During those three centuries of westering, the American people enjoyed a degree of opportunity for individual selfadvancement unknown elsewhere in the world. Basic in frontiering was the altered ratio of man to land; in Europe and the settled East, land was scarce and men were many; in the advancing West, land was plentiful and men were few. Each move forward opened fresh resources to exploitation: furbearing animals to be trapped, mineral riches to be mined, lush pasture lands to be grazed, virgin soils to be cultivated, timber to be stripped from the hills. Here was opportunity unlimited for the ambitious and the energetic.
Moreover, these virgin resources served as an avenue of escape from poverty and subservience. Those with the skills and wherewithal for pioneering were offered a recurring opportunity to better themselves economically and socially. That few found the pot of gold at the end of their rainbows made little difference; all were certain that their luck would be better. This was the American dream during the nineteenth century, and that dream helped shape the habits, attitudes, and ambitions of generations of Americans. Those attitudes persist in the frontierless land of today and underlie the problem of the nation’s leaders who would reshape the nation’s temperament to the realities of the modern world.
What are those frontier-engendered habits and attitudes that distinguish the American character? One national trait, traceable in part to our frontier heritage, is that most criticized today: our heedless wastefulness of our resources. Throughout our history, visitors from overseas have been shocked by our reckless spending of nature’s riches; travelers today find but slight improvement. The United States is known as the land of the paper towel, of disposable tissue, of no-deposit-no-return bottles, of throwaway beer cans, of the bag within the bag within the bag at the supermarkets. American machines are viewed by visitors as cunningly contrived for premature obsolescence within a disgracefully short time; American homes have been compared to reverse assembly lines deliberately designed to reduce the gadgets with which they are stocked to rubble so that replacements will be required.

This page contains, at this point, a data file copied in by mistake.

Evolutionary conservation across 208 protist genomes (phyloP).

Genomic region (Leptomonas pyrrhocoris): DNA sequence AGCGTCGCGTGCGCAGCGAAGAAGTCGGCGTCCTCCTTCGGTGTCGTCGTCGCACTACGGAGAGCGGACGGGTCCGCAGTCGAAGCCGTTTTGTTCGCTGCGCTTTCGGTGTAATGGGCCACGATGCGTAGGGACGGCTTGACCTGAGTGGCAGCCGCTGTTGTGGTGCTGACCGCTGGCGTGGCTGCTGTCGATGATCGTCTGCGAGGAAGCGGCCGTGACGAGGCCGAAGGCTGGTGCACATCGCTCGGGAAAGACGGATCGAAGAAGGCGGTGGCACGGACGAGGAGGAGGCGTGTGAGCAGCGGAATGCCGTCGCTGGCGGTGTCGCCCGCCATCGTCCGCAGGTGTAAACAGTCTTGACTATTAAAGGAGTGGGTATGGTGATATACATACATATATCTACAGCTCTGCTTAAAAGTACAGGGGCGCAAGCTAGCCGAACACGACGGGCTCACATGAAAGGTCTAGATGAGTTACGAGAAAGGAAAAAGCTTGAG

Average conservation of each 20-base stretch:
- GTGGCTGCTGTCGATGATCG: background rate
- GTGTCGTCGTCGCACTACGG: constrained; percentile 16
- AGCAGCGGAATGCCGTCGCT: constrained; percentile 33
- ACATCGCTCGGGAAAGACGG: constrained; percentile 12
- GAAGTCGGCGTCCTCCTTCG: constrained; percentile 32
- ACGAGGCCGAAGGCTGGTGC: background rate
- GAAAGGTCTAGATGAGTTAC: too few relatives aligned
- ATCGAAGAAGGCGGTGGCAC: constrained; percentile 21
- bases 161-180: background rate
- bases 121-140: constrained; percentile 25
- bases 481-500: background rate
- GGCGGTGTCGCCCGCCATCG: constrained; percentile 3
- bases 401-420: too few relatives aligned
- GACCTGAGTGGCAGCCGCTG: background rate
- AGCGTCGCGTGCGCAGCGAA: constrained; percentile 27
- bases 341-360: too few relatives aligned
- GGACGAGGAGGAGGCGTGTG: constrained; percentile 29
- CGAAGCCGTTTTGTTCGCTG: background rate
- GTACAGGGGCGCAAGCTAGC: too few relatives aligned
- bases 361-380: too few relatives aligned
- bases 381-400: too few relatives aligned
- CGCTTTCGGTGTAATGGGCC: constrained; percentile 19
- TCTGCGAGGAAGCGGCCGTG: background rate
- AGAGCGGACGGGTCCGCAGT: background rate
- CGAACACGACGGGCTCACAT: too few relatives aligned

My awakening to the national compulsion to destroy came during a year spent as a visiting professor at Oxford University. In England, I soon learned, your pound of plaice from the corner fishmonger came wrapped not in a spick-and-span new bag, but in yesterday’s copy of the Oxford Mail . There the handkerchief, often slightly soiled, reigned supreme over disposable tissue. There the empty wine bottle was returned to the neighborhood pub rather than cast into the dustbin. Perhaps nothing brought the cultural difference home to me more vividly than a letter from my bank—a highly respectable and affluent financial institution—which arrived in a used envelope that had been addressed to the bank, then readdressed to me. Not even the smallest savings-and-loan concern in the United States, I realized, would stoop to such economies; every letter would be written on embossed stationery, probably with a multicolored letterhead, and with the names of thirty-eight vice presidents crowding the margin.